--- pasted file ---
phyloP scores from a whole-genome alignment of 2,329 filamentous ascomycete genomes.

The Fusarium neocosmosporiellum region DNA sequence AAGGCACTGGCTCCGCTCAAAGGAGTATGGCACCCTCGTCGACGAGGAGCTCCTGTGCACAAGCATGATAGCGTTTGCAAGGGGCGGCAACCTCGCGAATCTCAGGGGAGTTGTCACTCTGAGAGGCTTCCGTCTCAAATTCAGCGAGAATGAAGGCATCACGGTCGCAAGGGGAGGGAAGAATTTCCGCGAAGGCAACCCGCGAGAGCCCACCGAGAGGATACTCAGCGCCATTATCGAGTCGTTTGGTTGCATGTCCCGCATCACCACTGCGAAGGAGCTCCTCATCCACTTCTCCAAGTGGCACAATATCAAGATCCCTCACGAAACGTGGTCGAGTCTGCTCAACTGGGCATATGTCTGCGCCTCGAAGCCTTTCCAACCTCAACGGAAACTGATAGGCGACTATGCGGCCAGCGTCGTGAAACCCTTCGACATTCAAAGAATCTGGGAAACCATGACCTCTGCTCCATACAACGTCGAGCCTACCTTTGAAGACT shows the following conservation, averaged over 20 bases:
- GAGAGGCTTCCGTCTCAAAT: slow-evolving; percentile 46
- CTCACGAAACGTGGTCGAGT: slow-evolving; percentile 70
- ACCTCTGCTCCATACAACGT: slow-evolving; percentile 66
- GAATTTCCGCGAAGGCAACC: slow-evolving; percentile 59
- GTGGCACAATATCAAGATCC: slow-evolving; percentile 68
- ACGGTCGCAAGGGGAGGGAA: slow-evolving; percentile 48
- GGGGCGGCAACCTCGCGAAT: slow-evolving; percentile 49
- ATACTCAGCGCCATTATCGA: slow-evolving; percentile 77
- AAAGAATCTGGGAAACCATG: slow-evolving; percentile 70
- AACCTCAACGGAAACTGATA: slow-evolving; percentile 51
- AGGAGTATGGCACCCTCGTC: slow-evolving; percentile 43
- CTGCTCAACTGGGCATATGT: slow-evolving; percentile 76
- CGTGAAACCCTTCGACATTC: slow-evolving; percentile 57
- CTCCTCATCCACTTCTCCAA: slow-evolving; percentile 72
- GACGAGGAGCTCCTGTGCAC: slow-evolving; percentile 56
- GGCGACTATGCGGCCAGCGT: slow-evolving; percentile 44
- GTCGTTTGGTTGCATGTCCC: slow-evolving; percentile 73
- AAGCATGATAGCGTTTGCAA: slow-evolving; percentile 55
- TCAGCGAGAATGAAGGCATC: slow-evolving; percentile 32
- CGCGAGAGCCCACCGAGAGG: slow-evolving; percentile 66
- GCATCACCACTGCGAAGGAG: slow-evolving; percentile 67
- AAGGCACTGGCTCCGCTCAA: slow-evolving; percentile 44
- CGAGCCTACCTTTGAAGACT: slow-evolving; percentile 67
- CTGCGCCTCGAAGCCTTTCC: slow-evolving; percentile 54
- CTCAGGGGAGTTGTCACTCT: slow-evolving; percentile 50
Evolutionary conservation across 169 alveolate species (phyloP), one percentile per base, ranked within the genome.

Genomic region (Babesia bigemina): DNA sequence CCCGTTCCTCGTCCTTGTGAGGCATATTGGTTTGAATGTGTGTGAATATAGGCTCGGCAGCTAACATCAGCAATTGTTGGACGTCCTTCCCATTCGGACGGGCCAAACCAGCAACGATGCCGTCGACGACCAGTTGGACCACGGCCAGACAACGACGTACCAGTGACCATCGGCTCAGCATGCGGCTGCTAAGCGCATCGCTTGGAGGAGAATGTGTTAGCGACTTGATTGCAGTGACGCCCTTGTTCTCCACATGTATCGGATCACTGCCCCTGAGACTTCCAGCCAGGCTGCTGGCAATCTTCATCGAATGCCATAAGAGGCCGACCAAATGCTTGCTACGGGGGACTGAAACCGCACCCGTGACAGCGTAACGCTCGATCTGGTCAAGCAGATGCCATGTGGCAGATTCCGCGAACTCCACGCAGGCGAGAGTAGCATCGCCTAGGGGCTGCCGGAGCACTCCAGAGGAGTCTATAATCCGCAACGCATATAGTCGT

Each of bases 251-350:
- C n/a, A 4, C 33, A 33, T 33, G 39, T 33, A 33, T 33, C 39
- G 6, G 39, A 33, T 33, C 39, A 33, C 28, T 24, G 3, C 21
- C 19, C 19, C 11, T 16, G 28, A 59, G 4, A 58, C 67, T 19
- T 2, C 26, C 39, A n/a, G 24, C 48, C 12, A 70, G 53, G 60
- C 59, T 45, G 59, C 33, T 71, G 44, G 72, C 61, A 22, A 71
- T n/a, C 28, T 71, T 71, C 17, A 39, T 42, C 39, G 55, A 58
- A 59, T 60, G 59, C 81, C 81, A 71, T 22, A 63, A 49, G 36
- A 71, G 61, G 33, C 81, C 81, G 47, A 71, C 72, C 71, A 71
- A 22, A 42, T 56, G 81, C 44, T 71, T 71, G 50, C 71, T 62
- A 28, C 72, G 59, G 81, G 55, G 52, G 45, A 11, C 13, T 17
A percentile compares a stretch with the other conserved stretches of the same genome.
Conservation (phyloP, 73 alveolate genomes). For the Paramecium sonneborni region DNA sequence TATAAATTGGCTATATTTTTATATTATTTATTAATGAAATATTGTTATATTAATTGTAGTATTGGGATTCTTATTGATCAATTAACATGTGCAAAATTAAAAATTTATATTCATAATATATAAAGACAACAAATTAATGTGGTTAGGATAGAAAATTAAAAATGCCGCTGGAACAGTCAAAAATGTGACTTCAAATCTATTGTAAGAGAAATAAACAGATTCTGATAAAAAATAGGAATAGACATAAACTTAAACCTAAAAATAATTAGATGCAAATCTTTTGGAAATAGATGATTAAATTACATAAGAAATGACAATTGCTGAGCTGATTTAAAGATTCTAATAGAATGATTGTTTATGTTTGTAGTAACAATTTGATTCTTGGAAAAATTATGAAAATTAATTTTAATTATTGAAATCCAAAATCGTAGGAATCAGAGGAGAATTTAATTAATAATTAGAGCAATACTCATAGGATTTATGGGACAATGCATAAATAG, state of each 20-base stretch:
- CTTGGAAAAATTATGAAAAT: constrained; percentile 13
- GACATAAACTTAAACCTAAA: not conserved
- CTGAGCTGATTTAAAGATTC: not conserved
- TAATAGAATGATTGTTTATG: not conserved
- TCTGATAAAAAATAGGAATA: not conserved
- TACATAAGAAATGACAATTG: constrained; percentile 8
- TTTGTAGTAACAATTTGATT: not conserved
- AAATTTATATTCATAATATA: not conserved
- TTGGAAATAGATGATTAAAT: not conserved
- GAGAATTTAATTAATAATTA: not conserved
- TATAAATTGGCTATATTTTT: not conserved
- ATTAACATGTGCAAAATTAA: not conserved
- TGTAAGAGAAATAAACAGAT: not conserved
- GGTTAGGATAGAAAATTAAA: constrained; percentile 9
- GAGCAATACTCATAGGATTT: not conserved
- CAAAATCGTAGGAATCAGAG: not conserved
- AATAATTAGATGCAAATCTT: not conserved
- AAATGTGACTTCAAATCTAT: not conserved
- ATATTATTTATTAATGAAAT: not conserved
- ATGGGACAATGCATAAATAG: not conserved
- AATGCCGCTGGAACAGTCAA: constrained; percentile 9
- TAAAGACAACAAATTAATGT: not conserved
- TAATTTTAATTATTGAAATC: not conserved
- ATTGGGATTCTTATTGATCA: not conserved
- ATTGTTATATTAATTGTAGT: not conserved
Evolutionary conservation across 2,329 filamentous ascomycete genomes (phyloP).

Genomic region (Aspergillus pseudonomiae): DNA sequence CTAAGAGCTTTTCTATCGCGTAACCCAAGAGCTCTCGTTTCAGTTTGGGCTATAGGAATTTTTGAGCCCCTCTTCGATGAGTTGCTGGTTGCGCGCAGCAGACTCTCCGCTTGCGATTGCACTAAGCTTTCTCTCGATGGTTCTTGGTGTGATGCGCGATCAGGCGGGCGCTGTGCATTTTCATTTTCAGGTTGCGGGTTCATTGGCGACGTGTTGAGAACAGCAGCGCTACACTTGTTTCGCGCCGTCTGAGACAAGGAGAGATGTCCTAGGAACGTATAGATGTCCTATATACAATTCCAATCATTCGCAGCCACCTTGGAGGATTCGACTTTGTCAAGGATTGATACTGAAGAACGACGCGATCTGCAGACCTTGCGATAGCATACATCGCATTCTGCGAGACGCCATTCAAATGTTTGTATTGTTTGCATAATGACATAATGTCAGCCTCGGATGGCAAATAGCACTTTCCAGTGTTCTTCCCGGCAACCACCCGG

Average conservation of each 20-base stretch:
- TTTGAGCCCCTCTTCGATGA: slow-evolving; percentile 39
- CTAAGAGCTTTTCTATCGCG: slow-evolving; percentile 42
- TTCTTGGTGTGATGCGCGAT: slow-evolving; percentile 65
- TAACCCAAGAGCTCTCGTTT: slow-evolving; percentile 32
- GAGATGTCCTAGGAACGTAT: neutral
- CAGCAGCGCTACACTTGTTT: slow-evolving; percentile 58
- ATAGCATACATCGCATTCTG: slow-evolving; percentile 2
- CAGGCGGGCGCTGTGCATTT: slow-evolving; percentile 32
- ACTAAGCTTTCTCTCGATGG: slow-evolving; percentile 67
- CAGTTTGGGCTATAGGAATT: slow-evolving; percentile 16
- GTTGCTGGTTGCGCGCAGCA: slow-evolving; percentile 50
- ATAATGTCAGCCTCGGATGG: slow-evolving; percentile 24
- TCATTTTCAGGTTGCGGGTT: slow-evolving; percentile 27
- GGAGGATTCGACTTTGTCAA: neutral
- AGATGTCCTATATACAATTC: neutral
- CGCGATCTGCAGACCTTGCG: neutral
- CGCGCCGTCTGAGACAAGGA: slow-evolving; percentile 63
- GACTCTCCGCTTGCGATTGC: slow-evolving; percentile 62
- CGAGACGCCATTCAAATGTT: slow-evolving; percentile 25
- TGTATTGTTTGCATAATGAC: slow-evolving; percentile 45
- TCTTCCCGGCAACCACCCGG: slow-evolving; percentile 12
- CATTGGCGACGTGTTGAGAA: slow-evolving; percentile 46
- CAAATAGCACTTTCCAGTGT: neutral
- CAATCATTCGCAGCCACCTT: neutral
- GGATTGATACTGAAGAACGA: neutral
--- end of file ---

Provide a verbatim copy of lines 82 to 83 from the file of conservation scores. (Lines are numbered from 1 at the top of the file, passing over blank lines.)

- ATAATGTCAGCCTCGGATGG: slow-evolving; percentile 24
- TCATTTTCAGGTTGCGGGTT: slow-evolving; percentile 27